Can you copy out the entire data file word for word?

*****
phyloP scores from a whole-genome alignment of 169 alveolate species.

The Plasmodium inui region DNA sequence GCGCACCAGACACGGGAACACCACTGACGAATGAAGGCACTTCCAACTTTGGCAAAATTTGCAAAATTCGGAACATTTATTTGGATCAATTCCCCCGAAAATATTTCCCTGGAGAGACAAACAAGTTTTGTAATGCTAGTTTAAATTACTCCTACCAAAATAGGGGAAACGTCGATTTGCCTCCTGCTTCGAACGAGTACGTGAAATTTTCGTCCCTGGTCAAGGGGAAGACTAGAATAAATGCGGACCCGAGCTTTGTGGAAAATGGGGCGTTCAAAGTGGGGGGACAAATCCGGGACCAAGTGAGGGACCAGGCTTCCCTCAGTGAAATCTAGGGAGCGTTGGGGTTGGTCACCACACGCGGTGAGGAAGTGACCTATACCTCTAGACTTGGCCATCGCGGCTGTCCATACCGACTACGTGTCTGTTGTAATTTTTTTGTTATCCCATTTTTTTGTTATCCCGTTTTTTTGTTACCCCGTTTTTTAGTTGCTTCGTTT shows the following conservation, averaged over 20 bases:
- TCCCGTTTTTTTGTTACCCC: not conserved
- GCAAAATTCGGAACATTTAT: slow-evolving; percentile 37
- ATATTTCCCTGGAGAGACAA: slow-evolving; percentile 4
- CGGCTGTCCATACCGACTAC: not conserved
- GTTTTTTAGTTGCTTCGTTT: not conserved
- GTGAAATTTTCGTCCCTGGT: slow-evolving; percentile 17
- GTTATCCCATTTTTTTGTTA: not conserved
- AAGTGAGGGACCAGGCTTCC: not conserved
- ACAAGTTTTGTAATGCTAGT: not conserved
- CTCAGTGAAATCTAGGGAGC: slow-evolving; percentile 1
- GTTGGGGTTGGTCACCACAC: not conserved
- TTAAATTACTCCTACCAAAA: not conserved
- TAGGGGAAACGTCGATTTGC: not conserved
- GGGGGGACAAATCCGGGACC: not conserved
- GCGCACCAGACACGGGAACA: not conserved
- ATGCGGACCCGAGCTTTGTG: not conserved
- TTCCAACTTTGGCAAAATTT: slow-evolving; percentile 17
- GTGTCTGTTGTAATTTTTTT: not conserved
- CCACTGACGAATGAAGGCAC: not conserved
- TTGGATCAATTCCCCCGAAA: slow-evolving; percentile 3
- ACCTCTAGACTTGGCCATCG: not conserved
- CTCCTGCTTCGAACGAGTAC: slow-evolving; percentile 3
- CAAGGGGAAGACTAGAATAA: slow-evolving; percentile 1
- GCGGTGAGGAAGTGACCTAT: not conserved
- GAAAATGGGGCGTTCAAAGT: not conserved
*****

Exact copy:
phyloP scores from a whole-genome alignment of 169 alveolate species.

The Plasmodium inui region DNA sequence GCGCACCAGACACGGGAACACCACTGACGAATGAAGGCACTTCCAACTTTGGCAAAATTTGCAAAATTCGGAACATTTATTTGGATCAATTCCCCCGAAAATATTTCCCTGGAGAGACAAACAAGTTTTGTAATGCTAGTTTAAATTACTCCTACCAAAATAGGGGAAACGTCGATTTGCCTCCTGCTTCGAACGAGTACGTGAAATTTTCGTCCCTGGTCAAGGGGAAGACTAGAATAAATGCGGACCCGAGCTTTGTGGAAAATGGGGCGTTCAAAGTGGGGGGACAAATCCGGGACCAAGTGAGGGACCAGGCTTCCCTCAGTGAAATCTAGGGAGCGTTGGGGTTGGTCACCACACGCGGTGAGGAAGTGACCTATACCTCTAGACTTGGCCATCGCGGCTGTCCATACCGACTACGTGTCTGTTGTAATTTTTTTGTTATCCCATTTTTTTGTTATCCCGTTTTTTTGTTACCCCGTTTTTTAGTTGCTTCGTTT shows the following conservation, averaged over 20 bases:
- TCCCGTTTTTTTGTTACCCC: not conserved
- GCAAAATTCGGAACATTTAT: slow-evolving; percentile 37
- ATATTTCCCTGGAGAGACAA: slow-evolving; percentile 4
- CGGCTGTCCATACCGACTAC: not conserved
- GTTTTTTAGTTGCTTCGTTT: not conserved
- GTGAAATTTTCGTCCCTGGT: slow-evolving; percentile 17
- GTTATCCCATTTTTTTGTTA: not conserved
- AAGTGAGGGACCAGGCTTCC: not conserved
- ACAAGTTTTGTAATGCTAGT: not conserved
- CTCAGTGAAATCTAGGGAGC: slow-evolving; percentile 1
- GTTGGGGTTGGTCACCACAC: not conserved
- TTAAATTACTCCTACCAAAA: not conserved
- TAGGGGAAACGTCGATTTGC: not conserved
- GGGGGGACAAATCCGGGACC: not conserved
- GCGCACCAGACACGGGAACA: not conserved
- ATGCGGACCCGAGCTTTGTG: not conserved
- TTCCAACTTTGGCAAAATTT: slow-evolving; percentile 17
- GTGTCTGTTGTAATTTTTTT: not conserved
- CCACTGACGAATGAAGGCAC: not conserved
- TTGGATCAATTCCCCCGAAA: slow-evolving; percentile 3
- ACCTCTAGACTTGGCCATCG: not conserved
- CTCCTGCTTCGAACGAGTAC: slow-evolving; percentile 3
- CAAGGGGAAGACTAGAATAA: slow-evolving; percentile 1
- GCGGTGAGGAAGTGACCTAT: not conserved
- GAAAATGGGGCGTTCAAAGT: not conserved